03 August 2015

Modern American Business Stupidity Writ Kansas Size

Rather unsurprisingly, after a campaign of wage cuts, benefit cuts, and demonization, teachers are fleeing the sinking ship that is Kansas:
Teachers can’t hotfoot it out of Kansas fast enough, creating a substantial shortage expected only to get much worse. Why?

Well, there’s the low pay. According to the National Center for Education Statistics, the average teaching salary in 2012-2013 (the latest year for which data were available, in constant 2012-2013 dollars), was $47,464, lower than the pay in all but seven states (Arkansas, Florida, Mississippi, North Dakota, Oklahoma, South Dakota and West Virginia), though not by much in most of them.

Last year, job protections were cut by state lawmakers, who have also sought to reduce collective-bargaining rights for public employees.

Then there’s the severe underfunding for public education by the administration of Republican Gov. Sam Brownback, so much of a problem that some school districts closed early this past school year because they didn’t have the cash to keep operating. This story by Huffington Post, quoted Tim Hallacy, superintendent of Silver Lake Schools, as saying:
“I find it increasingly difficult to convince young people that education is a profession worth considering, and I have some veterans who think about leaving. In the next three years I think we’ll have maybe the worst teacher shortage in the country — I think most of that is self-inflicted.”


And there’s more. According to the Topeka Capital-Journal,  the Kansas Board of Education decided in July to allow six school systems — including two of the largest in the state — to hire unlicensed teachers to ease the shortage. (Let the irony sink in for a minute.)  Specifically, the newspaper reported:
The measure will waive the state’s licensure regulations for a group of districts called the Coalition of Innovative Districts, a program that the Legislature established in 2013 based on model legislation from the American Legislative Exchange Council.


Peter Greene, a teacher who writes the Curmudgucation blog, described it this way:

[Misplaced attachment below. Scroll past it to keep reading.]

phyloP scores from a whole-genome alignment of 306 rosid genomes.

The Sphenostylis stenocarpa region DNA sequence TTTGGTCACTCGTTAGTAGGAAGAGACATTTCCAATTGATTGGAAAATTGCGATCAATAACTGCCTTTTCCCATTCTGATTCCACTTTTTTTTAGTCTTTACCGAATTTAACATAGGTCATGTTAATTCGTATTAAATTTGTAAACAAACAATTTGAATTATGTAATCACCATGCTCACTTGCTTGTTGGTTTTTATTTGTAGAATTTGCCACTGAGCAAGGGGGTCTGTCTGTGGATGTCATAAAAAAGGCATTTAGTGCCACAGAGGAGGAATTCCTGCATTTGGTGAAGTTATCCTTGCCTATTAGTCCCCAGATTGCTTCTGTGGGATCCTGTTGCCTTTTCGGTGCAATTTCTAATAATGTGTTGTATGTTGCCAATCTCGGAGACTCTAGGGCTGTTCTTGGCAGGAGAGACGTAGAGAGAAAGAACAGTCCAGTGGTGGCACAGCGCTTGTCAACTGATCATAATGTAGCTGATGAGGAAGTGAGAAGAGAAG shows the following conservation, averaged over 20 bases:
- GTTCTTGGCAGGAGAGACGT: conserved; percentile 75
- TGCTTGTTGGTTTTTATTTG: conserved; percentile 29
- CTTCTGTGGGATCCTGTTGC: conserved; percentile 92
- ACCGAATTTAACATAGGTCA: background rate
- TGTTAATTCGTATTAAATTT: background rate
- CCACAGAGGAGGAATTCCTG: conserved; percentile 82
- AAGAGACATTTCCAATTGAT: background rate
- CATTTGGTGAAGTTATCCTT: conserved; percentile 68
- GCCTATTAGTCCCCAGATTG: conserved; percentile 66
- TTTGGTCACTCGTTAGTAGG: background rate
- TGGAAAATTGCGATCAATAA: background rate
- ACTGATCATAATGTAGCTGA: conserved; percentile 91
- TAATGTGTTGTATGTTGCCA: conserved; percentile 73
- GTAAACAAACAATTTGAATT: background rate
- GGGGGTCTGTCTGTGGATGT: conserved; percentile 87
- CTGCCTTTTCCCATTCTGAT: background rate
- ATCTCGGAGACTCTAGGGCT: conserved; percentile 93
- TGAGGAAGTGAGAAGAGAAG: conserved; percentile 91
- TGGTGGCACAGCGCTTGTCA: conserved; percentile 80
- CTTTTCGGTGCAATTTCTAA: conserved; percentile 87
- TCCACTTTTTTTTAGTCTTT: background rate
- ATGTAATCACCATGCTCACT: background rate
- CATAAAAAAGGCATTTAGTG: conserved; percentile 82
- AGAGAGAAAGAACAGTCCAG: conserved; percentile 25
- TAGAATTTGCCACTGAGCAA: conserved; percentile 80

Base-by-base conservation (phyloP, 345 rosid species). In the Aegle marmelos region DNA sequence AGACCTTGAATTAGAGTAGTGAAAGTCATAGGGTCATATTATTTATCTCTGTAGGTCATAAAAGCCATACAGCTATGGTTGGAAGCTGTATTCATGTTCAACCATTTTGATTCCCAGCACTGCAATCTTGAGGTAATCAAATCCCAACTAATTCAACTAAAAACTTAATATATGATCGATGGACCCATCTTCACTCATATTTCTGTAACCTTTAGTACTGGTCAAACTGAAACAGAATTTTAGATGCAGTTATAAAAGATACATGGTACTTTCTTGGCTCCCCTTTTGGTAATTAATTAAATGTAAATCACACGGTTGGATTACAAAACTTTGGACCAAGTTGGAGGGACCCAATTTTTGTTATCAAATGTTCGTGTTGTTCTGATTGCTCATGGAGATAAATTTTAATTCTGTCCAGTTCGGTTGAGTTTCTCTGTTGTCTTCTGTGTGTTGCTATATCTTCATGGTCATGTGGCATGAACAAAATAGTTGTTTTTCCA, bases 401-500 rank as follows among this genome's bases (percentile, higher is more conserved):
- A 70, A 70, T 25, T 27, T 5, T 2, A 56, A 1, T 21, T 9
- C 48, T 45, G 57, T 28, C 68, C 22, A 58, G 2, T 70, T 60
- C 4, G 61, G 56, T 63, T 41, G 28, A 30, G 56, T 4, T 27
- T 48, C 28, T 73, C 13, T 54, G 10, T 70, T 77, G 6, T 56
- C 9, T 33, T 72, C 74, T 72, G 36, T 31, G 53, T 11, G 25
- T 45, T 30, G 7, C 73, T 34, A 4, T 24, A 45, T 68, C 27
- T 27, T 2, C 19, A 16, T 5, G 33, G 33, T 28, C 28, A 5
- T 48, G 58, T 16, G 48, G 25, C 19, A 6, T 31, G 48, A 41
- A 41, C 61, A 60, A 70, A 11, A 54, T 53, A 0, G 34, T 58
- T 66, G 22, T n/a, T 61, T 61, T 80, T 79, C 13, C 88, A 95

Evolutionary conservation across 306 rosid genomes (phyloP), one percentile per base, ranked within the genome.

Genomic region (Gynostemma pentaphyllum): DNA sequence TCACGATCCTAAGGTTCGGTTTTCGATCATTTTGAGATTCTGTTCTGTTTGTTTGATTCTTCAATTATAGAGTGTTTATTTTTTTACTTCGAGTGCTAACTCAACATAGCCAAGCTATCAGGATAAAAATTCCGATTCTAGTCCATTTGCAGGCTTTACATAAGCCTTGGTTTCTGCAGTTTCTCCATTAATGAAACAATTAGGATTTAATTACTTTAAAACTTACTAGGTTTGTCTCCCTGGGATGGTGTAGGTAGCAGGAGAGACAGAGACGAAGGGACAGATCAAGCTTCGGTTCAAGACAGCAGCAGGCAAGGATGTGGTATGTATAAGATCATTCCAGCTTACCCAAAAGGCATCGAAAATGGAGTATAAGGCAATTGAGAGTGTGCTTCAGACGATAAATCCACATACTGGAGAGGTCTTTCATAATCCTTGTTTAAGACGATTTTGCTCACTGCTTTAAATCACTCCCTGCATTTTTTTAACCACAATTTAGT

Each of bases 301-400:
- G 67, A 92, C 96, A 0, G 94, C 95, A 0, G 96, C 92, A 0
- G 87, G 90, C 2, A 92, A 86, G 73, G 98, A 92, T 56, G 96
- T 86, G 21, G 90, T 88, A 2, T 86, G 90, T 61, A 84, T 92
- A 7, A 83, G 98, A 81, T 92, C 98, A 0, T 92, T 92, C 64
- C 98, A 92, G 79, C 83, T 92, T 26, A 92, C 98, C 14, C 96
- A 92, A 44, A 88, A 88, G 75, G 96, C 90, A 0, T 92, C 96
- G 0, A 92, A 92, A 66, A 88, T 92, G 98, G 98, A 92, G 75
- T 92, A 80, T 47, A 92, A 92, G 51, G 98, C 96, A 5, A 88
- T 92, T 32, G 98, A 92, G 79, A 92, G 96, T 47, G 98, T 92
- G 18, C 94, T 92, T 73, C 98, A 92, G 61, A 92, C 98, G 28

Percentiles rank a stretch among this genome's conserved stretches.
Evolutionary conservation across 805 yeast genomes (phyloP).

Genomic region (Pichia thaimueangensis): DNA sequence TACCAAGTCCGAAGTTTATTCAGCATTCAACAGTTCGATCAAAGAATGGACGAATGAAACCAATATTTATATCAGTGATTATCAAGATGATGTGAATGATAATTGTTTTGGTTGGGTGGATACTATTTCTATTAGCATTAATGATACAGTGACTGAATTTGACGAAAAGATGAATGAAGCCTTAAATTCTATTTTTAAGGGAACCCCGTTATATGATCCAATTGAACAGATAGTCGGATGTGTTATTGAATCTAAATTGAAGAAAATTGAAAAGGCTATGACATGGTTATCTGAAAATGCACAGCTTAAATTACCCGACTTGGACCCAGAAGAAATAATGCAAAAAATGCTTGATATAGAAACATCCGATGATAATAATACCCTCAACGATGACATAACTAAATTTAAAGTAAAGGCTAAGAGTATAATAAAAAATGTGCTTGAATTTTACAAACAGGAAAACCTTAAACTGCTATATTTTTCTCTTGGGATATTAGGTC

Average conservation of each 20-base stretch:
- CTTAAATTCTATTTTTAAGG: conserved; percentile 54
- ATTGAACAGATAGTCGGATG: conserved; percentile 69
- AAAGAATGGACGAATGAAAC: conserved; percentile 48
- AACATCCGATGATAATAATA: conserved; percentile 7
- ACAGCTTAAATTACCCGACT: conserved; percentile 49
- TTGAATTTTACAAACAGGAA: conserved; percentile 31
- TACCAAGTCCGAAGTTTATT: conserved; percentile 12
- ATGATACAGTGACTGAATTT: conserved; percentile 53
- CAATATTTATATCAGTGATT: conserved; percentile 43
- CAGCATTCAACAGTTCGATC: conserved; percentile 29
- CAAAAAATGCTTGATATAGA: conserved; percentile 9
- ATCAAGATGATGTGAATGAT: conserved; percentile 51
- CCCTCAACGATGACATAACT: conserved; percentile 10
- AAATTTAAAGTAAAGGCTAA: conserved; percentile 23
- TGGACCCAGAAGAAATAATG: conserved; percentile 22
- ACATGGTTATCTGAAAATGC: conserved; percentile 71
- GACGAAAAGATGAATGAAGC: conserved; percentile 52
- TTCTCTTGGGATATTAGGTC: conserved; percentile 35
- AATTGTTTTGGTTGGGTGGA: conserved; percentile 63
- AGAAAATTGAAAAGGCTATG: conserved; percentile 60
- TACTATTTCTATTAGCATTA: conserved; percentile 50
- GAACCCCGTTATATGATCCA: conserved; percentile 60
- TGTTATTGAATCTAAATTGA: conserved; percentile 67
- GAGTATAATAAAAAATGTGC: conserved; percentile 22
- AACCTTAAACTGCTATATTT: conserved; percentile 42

Kansas has taken a bold new step in making their schools Even Worse…. Kansas has entered the Chase Teachers Out of The State derby, joining states like North Carolina and Arizona in the attempt to make teaching unappealing as a career and untenable as a way for grown-ups to support a family. Kansas favors the two-pronged technique. With one prong, you strip teachers of job protections and bargaining rights, so that you can fire them at any time for any reason and pay them as little as you like. With the other prong, you strip funding from schools, so that teachers have to accomplish more and more on a budget of $1.95 (and if they can’t get it done, see prong number one). The result is predictable. Kansas is solidly settled onto the list of Places Teachers Work As Their Very Last Choice. It’s working out great for Missouri; their school districts have teacher recruitment billboards up in Kansas. But in Kansas, there’s a teacher shortage.
Obviously, Sam Brownback is, for lack of a better term, bat sh%$ insane, and he is determined to turn the state of Kansas into Mogadishu, and even by the standards of Republicans, this is rather exceptional.

However, there is a bigger picture, because this reflects a crucial part of American business culture.

Specifically, it is an article of faith in American business these days that managing any sort of endeavor these days must necessarily involve making your employees as miserable as possible.

It's destroying the country, not just Kansas.

H/t Atrios.


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